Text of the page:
Gelukkig het u nie $ 250 en 'n Air China -kaartjie nodig om by die tee- en tippel -rewolusie aan te sluit nie. Owl's Brew-tee en 'n vyfde van The Famous Grouse kos ongeveer $ 40, en sal u teë gesmelt hou. Nou as ons net krummels met 'n beter smaak kan vind.


Ingevoerde whiskytendense by kroeë en restaurante

"Dit is beslis interessante tye om in die whiskybedryf te wees," sê Hart Johnson, drankbestuurder van Piper's Pub, 'n Skotse/Ierse restaurant in Pittsburgh. Die kroeg se fokus was nog altyd 17 jaar lank ingevoerde whiskeys, met 'n versameling van ongeveer 100 single-malt Scotches, ongeveer 20 Ierse whiskeys en 'n besprinkeling Kanadese.

Maar nou het Johnson ingevoerde whiskeys uit Engeland, Indië en Japan bygevoeg. 'Kliënte wil iets nuuts probeer elke keer as hulle 'n drankie besoek,' sê hy.

Alhoewel dit lyk asof verbruikers gefokus is op bourbon en rog, vind kruising plaas na invoer. Dors na die nuwe en nuwe, soek geeks en nuwelinge na nuwe strande om nuwe ervarings te kry, wat die belangstelling in whiskys uit alle uithoeke van die wêreld dryf.

Crossover gaan voort

'Ek het 'n paar bourbon -drinkers gesien wat oorskakel na die gladder single malt,' sê Tim Beadle, hoofbestuurder van Small Batch - Whiskey and Fare. Die onderneming in St. Louis, MO, is deel van die Baileys 'Restaurants-groep met meer eenhede. Small Batch bevat meer as 120 whiskys, waarvan ongeveer 20% invoer is.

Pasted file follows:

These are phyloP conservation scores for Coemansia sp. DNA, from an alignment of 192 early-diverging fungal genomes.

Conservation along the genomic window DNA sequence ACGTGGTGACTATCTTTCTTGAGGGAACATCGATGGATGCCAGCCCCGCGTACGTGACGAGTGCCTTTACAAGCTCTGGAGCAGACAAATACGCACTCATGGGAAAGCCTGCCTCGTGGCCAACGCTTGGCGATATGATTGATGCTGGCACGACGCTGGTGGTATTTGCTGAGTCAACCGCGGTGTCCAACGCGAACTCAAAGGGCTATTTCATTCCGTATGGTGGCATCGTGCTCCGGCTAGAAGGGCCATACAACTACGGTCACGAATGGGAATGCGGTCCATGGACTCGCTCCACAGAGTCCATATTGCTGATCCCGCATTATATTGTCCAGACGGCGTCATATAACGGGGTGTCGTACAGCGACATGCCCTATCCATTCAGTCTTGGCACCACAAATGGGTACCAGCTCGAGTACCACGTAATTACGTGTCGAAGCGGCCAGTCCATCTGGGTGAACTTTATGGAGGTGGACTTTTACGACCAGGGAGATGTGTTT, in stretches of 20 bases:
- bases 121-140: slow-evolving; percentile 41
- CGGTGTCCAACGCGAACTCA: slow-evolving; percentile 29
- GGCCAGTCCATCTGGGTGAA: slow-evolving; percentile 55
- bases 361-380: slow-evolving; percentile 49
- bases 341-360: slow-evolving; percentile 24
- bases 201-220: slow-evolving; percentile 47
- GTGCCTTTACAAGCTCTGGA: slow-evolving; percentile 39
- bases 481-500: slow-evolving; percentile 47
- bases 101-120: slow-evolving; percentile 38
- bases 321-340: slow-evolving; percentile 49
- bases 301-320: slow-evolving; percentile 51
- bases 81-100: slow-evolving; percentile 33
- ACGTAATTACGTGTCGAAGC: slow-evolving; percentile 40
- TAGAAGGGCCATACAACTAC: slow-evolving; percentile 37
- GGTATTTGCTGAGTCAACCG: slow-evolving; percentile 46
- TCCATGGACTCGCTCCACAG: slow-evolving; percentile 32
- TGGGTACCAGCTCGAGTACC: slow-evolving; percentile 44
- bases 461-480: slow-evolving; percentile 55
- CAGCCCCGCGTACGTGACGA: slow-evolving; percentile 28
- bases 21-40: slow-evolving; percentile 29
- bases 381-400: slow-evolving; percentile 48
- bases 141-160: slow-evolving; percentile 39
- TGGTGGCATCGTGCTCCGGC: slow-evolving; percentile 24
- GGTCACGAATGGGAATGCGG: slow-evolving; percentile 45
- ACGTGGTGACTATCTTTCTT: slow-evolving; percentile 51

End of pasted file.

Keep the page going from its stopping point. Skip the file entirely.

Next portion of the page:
"Ingevoerde whisky probeer meer in die smaak van Amerikaanse smaak as wat dit was, deels om die toename in gewildheid van bourbon teen te werk." -Krissy Harris, kreatiewe direkteur by The Wren, 'n gastropub van die New Yorkse Bua Bar Group.

Vir crossover Scotches wys Beadle na Auchentoshan se Amerikaanse eik en Three Wood -uitdrukkings. Laaglandmout word drievoudig gedistilleer vir 'n ligter smaak, en hierdie twee whiskies word in bourbonvate verouder.

"Ingevoerde whiskies probeer meer in die smaak van Amerikaanse smake as voorheen, deels om die toename in gewildheid van bourbon teen te werk," sê Krissy Harris, kreatiewe direkteur by The Wren, 'n gastropub van die New Yorkse Bua Bar Group. Amerikaners beskou Scotch as turf, en baie gee nie om vir daardie smaak nie, sê Harris. Sy sien hoe meer Skotte in rog- of bourbonvate verouder word om 'n beroep op die Amerikaanse mark te doen en die veelsydigheid van die whisky te demonstreer.

Buitelandse handelsmerke plaas ook terme wat die Amerikaners ken op etikette om verhoor te word, voeg sy by en wys op Johnnie Walker Rye Cask, as voorbeeld. Die Wren dra 50 tot 70 whiskies, ongeveer die helfte van die invoer. Maar verkope neig steeds meer na bourbon en rog, sê Harris.

"Ons is so naby aan die Bourbon -land dat dit moeilik is om op ingevoerde whisky te fokus," erken John Ford, eienaar/bestuurder van The Littlefield, Cincinnati Bourbon Bar and Kitchen. Die restaurant het 90 whiskys, waarvan 60 bourbon. Maar Ford het die Scotch -keuse uitgebrei vanweë die belangstelling van die kliënt.